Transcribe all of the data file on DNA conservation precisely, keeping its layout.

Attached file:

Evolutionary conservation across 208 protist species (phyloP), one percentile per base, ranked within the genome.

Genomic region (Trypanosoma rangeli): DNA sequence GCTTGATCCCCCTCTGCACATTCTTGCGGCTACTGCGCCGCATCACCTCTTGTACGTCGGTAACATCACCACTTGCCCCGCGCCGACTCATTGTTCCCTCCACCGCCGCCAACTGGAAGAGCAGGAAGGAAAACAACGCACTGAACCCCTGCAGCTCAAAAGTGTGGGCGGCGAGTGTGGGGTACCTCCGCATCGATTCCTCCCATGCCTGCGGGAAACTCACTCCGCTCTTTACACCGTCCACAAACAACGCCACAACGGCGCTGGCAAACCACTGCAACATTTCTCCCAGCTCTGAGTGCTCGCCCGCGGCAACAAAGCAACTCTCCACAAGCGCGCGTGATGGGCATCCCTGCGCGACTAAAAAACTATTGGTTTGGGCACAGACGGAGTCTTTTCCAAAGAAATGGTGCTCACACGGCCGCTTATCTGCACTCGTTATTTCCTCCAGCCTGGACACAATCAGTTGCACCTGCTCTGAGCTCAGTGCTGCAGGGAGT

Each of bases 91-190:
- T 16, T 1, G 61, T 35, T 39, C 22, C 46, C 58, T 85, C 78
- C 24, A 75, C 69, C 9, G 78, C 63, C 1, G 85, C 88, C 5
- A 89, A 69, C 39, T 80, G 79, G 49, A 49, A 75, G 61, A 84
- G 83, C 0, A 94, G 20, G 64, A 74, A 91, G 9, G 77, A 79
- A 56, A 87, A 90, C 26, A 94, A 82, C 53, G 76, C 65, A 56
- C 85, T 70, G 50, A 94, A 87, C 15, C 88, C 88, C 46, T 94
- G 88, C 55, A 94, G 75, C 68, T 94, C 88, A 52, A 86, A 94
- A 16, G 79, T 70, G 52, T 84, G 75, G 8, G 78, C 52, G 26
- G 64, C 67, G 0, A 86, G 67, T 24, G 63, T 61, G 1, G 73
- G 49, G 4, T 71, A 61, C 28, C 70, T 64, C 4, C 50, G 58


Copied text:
Evolutionary conservation across 208 protist species (phyloP), one percentile per base, ranked within the genome.

Genomic region (Trypanosoma rangeli): DNA sequence GCTTGATCCCCCTCTGCACATTCTTGCGGCTACTGCGCCGCATCACCTCTTGTACGTCGGTAACATCACCACTTGCCCCGCGCCGACTCATTGTTCCCTCCACCGCCGCCAACTGGAAGAGCAGGAAGGAAAACAACGCACTGAACCCCTGCAGCTCAAAAGTGTGGGCGGCGAGTGTGGGGTACCTCCGCATCGATTCCTCCCATGCCTGCGGGAAACTCACTCCGCTCTTTACACCGTCCACAAACAACGCCACAACGGCGCTGGCAAACCACTGCAACATTTCTCCCAGCTCTGAGTGCTCGCCCGCGGCAACAAAGCAACTCTCCACAAGCGCGCGTGATGGGCATCCCTGCGCGACTAAAAAACTATTGGTTTGGGCACAGACGGAGTCTTTTCCAAAGAAATGGTGCTCACACGGCCGCTTATCTGCACTCGTTATTTCCTCCAGCCTGGACACAATCAGTTGCACCTGCTCTGAGCTCAGTGCTGCAGGGAGT

Each of bases 91-190:
- T 16, T 1, G 61, T 35, T 39, C 22, C 46, C 58, T 85, C 78
- C 24, A 75, C 69, C 9, G 78, C 63, C 1, G 85, C 88, C 5
- A 89, A 69, C 39, T 80, G 79, G 49, A 49, A 75, G 61, A 84
- G 83, C 0, A 94, G 20, G 64, A 74, A 91, G 9, G 77, A 79
- A 56, A 87, A 90, C 26, A 94, A 82, C 53, G 76, C 65, A 56
- C 85, T 70, G 50, A 94, A 87, C 15, C 88, C 88, C 46, T 94
- G 88, C 55, A 94, G 75, C 68, T 94, C 88, A 52, A 86, A 94
- A 16, G 79, T 70, G 52, T 84, G 75, G 8, G 78, C 52, G 26
- G 64, C 67, G 0, A 86, G 67, T 24, G 63, T 61, G 1, G 73
- G 49, G 4, T 71, A 61, C 28, C 70, T 64, C 4, C 50, G 58